A plurality of box-like cradles 11 are housed within the lower cabinet. These cradles are preferably pivotally mounted to the support frame through pivotal mounts 12 fitted to the support frame. Stub axles 13 which project laterally out of the lower front of each side of each cradle 11 are engaged with the pivotal mounts 12. Each cradle is thus able to pivot relative to the dispenser frame about an axis of rotation coincident with the axis of the axles 13. The axis of rotation is indicated by letter `A` in FIG. 1. The rear of the cradles are supported on the upper ends of coil springs 14 mounted on the floor 15 towards the rear of the lower cabinet 6. This ensures that the cradle is tilted downwardly towards the pivoted front end of the cradle. This is of course the outlet end for fluid to be dispensed. Alternative to the coil spring 14, resilient slings 16 FIG. 3 may hold the cradles in the desired tilted configuration. Liquid to be dispensed is situated in containers 17 located in these cradles. In the preferred form of this invention the containers 17 are flexible bags which collapse as liquid is dispensed obviating the need to vent the bag during dispensing. An outlet conduit 18 from each bag passes through an opening in the base of the cradle and through dispensing control valve 19 which will be described more fully herebelow.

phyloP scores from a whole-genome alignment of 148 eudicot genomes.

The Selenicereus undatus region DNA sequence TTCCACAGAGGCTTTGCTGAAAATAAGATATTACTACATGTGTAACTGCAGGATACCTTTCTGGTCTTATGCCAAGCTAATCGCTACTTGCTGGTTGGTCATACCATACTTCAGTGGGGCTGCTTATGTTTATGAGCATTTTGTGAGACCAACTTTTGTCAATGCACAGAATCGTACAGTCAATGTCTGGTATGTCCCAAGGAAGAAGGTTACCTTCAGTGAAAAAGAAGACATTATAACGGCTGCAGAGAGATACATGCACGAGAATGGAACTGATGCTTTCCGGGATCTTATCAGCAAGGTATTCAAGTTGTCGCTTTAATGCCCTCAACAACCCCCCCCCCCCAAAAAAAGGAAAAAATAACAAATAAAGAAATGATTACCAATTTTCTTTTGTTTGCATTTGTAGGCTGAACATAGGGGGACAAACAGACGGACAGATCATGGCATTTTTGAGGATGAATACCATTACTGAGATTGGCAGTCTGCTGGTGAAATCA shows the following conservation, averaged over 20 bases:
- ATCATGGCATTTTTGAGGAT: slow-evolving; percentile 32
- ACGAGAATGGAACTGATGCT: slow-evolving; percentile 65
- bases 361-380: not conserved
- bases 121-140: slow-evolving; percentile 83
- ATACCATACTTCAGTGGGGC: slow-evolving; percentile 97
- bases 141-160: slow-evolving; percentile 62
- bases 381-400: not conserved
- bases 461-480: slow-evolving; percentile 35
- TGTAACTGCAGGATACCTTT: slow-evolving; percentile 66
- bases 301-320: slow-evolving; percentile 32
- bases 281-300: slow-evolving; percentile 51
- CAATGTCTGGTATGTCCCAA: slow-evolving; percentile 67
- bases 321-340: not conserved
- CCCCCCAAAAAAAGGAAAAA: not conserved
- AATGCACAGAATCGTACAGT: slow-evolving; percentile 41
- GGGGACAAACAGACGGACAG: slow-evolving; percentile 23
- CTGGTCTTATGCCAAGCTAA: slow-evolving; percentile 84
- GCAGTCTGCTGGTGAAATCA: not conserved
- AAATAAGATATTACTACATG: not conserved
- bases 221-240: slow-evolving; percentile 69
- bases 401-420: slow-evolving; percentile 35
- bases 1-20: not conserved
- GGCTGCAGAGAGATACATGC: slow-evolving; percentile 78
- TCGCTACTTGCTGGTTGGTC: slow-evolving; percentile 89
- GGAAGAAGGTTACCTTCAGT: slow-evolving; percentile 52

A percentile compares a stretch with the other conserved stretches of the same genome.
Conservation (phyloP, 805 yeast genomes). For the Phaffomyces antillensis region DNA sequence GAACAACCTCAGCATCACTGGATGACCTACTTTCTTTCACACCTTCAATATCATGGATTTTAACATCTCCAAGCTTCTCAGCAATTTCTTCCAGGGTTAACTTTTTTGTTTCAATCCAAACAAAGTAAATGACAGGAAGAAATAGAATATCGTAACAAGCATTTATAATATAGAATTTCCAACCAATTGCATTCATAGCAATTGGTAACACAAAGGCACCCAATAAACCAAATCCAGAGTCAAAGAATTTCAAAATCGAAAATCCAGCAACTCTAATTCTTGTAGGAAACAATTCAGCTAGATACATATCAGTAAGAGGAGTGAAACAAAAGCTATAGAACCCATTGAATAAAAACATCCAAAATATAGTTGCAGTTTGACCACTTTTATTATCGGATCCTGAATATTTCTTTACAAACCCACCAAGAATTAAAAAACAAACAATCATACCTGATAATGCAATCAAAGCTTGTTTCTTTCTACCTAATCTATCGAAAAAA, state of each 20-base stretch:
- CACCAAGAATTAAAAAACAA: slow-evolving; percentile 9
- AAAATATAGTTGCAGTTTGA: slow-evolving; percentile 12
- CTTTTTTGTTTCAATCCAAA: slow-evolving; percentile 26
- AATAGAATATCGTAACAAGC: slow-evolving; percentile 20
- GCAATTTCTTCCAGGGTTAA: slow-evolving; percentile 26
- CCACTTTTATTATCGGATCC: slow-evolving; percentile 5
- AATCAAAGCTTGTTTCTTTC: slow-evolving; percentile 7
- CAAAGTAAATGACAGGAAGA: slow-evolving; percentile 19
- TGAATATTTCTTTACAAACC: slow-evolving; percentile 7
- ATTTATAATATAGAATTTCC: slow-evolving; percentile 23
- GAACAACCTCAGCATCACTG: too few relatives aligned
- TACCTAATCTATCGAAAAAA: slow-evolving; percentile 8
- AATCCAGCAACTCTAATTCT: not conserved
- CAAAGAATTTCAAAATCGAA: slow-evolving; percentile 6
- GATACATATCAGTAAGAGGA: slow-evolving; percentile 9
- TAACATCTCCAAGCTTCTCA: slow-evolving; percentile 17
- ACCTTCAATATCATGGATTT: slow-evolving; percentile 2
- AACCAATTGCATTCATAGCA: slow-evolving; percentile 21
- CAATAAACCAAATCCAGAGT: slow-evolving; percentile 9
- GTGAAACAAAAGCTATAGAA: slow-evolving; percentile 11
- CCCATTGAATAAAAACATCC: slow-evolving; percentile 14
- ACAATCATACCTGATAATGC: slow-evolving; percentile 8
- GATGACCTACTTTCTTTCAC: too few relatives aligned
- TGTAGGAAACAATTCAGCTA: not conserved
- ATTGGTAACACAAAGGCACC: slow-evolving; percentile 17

Disturbing means is provided for the liquid in the containers and this will take the form of a rotatable cranked arm 20 supported by the frame 4 and being either powered manually through a suitable handle outside of the cabinet 6 or, preferably, through a variable speed motor 21 which can conveniently be mounted outside the cabinet.
Alternatively the motor 21 can be inside the upper cabinet 5 and the cranked arm 20 driven therefrom through gears, belts or other suitable transmission means (not shown).
The cranked arm 20 will be designed to drive push rods 22 each terminating at its free end in a plate 23 adapted to contact a substantial portion of the upper surface of the container 17. The plate 23 will contact the container 17 preferably adjacent the outlet end of the container.
Preferably each push rod will be a telescoping member 24 suitably spring biased to an extended condition. This will enable the push rod to act effectively on both a full and nearly empty container with the movement applied to the push rod by the cranked arm.
Alternatively as indicated in FIG. 2 rocker arms 25 can be made to operate on the rear end of the cradles 11 to lift the rear of the cradles 11 to pivot them about their forward ends. A suitable motor 26 driving a camshaft 27 can be used to move the rocker arm 25 in the required manner.